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Seawater Capacitance – a Promising Proxy for Mapping and Characterizing Drifting Hydrocarbon Plumes in the Deep Ocean : Volume 9, Issue 4 (03/08/2012)

By Wynn, J. C.

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Book Id: WPLBN0003986747
Format Type: PDF Article :
File Size: Pages 16
Reproduction Date: 2015

Title: Seawater Capacitance – a Promising Proxy for Mapping and Characterizing Drifting Hydrocarbon Plumes in the Deep Ocean : Volume 9, Issue 4 (03/08/2012)  
Author: Wynn, J. C.
Volume: Vol. 9, Issue 4
Language: English
Subject: Science, Ocean, Science
Collections: Periodicals: Journal and Magazine Collection, Copernicus GmbH
Historic
Publication Date:
2012
Publisher: Copernicus Gmbh, Göttingen, Germany
Member Page: Copernicus Publications

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Fleming, J. A., & Wynn, J. C. (2012). Seawater Capacitance – a Promising Proxy for Mapping and Characterizing Drifting Hydrocarbon Plumes in the Deep Ocean : Volume 9, Issue 4 (03/08/2012). Retrieved from http://worldlibrary.net/


Description
Description: Cascades Volcano Observatory, US Geological Survey, 1300 SE Cardinal Ct, Vancouver, WA 98683, USA. Hydrocarbons released into the deep ocean are an inevitable consequence of natural seep, seafloor drilling, and leaking wellhead-to-collection-point pipelines. The Macondo 252 (Deepwater Horizon) well blowout of 2010 was even larger than the Ixtoc event in the Gulf of Campeche in 1979. History suggests it will not be the last accidental release, as deepwater drilling expands to meet an ever-growing demand. For those who must respond to these sorts of disasters, the first line of action should be to know what is going on. This includes knowing where an oil plume is at any given time, where and how fast it is moving, and how it is evolving. We have experimented in the laboratory with induced polarization as a method to track hydrocarbons in the seawater column and find that finely dispersed oil in seawater gives rise to a large distributed capacitance. This potentially could be used to both map and characterize oil plumes, down to less than 0.1%, drifting and evolving in the deep ocean. A side benefit demonstrated in some earlier sea-trials is that this same approach in modified form can also map certain heavy placer minerals, as well as communication cables, pipelines, and wrecks buried beneath the seafloor.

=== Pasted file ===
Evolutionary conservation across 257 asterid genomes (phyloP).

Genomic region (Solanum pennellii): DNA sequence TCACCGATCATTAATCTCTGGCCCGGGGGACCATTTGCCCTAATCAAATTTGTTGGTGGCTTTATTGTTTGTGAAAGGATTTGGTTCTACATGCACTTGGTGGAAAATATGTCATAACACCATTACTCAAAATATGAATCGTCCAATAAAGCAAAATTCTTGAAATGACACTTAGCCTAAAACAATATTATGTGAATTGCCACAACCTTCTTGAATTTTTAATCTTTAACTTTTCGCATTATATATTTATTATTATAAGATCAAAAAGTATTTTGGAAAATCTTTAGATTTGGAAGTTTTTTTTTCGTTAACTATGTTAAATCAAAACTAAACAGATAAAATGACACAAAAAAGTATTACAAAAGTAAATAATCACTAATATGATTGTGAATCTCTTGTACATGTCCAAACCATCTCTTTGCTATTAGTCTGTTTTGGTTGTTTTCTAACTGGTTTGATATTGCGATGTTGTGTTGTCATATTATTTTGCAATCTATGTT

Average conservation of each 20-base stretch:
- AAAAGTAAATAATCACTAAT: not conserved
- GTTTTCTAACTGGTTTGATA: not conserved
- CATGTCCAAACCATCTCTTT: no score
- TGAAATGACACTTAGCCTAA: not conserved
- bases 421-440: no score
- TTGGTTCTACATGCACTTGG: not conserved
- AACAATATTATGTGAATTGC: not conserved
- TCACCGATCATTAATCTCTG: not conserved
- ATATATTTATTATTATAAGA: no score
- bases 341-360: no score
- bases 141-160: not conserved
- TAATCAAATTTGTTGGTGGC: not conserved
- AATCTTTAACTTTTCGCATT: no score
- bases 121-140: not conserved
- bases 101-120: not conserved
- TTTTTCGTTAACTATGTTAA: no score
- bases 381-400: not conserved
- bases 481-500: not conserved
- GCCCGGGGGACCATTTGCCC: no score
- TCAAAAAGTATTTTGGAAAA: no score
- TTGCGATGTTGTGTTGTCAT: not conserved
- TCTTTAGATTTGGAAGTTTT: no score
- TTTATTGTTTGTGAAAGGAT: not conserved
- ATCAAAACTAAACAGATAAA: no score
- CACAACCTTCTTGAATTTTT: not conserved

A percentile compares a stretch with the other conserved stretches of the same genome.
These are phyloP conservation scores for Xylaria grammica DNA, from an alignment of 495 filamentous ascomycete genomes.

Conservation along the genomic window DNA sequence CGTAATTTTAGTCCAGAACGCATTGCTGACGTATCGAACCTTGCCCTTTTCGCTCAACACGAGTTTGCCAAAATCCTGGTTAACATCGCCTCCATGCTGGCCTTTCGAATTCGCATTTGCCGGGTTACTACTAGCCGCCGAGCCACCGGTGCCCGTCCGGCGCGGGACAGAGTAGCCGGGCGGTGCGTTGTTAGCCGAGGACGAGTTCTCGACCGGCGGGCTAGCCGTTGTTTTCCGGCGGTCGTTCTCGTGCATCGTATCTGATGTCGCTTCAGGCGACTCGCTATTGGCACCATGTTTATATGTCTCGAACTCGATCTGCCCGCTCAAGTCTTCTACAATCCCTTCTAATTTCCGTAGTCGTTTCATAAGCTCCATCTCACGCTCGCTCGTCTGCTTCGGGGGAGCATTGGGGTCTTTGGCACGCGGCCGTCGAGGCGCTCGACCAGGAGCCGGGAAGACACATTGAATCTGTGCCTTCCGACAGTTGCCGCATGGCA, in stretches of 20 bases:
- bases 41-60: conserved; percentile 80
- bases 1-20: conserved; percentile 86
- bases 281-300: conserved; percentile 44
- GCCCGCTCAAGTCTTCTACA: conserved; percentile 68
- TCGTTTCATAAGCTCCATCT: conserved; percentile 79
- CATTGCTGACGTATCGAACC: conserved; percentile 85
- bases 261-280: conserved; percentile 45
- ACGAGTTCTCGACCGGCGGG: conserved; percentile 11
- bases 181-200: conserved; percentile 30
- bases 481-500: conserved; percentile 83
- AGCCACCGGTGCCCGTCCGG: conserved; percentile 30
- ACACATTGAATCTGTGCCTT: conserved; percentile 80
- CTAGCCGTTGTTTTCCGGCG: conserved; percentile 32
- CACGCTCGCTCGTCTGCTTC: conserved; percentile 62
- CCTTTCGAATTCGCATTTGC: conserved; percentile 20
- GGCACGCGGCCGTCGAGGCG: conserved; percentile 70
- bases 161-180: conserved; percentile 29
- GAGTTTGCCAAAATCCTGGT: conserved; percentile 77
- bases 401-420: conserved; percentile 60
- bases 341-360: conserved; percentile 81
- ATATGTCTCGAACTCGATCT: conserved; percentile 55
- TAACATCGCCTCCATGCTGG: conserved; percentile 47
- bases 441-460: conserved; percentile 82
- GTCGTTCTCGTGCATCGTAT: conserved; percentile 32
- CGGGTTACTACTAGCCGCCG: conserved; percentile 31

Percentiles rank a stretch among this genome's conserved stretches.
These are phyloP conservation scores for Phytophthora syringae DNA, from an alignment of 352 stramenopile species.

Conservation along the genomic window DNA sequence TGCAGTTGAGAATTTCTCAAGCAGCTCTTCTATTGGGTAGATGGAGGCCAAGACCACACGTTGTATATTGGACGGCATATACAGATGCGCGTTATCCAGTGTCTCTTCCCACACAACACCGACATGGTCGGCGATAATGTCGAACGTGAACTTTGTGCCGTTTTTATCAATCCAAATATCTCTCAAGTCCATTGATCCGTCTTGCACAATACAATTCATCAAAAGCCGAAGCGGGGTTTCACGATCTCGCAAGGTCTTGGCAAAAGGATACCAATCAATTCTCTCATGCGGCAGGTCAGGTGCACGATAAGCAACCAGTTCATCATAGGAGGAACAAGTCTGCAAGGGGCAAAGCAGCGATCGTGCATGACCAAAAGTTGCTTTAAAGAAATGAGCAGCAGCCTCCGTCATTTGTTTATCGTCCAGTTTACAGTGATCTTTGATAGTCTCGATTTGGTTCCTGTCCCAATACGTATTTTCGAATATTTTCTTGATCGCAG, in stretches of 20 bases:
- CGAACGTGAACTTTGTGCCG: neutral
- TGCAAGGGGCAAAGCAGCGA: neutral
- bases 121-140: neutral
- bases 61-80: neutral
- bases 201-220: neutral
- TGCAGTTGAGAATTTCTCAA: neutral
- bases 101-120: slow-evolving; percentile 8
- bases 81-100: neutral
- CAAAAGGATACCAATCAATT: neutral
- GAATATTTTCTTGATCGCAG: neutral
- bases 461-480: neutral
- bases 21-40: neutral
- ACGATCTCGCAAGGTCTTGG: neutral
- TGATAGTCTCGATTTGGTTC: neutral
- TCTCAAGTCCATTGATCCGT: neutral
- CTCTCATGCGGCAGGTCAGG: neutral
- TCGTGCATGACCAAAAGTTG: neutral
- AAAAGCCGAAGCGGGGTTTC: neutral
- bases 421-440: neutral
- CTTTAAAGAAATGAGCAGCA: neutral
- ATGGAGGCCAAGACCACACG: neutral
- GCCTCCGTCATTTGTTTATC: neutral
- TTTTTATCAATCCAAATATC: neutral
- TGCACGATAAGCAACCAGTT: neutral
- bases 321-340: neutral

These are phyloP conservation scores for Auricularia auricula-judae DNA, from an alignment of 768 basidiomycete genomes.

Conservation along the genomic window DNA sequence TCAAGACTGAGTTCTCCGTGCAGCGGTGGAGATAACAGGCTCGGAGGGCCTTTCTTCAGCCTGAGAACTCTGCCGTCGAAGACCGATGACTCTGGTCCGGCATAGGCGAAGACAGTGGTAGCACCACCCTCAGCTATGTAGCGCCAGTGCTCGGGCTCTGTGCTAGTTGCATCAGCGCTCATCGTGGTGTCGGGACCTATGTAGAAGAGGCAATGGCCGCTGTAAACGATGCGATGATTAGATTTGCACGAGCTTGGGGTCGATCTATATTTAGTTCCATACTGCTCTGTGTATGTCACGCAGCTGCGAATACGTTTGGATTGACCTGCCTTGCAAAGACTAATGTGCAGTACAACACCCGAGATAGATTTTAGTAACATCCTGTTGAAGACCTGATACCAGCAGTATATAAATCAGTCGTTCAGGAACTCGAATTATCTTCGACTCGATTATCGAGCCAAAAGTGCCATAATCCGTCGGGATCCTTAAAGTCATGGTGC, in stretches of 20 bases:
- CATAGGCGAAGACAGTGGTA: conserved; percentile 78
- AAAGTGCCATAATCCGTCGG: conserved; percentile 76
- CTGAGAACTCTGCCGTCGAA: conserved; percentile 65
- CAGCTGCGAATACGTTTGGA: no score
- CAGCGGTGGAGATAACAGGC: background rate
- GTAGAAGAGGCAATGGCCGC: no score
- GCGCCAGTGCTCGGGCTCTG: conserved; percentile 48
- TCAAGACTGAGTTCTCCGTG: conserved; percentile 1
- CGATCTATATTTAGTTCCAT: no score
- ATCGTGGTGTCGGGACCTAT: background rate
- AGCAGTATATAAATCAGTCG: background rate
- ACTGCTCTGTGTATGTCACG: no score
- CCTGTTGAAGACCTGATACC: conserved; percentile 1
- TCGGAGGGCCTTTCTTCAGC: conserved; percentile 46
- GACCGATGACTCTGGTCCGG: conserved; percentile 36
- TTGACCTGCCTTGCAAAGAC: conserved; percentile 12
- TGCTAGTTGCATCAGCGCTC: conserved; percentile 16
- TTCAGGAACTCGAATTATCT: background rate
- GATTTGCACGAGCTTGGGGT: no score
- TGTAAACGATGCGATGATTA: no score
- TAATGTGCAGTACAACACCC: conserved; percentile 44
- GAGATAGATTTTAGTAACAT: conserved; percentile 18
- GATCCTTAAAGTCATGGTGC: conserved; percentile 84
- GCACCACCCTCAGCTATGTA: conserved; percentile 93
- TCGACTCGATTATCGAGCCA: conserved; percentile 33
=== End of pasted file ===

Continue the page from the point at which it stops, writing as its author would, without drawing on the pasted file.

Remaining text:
Summary
Seawater capacitance – a promising proxy for mapping and characterizing drifting hydrocarbon plumes in the deep ocean

Excerpt
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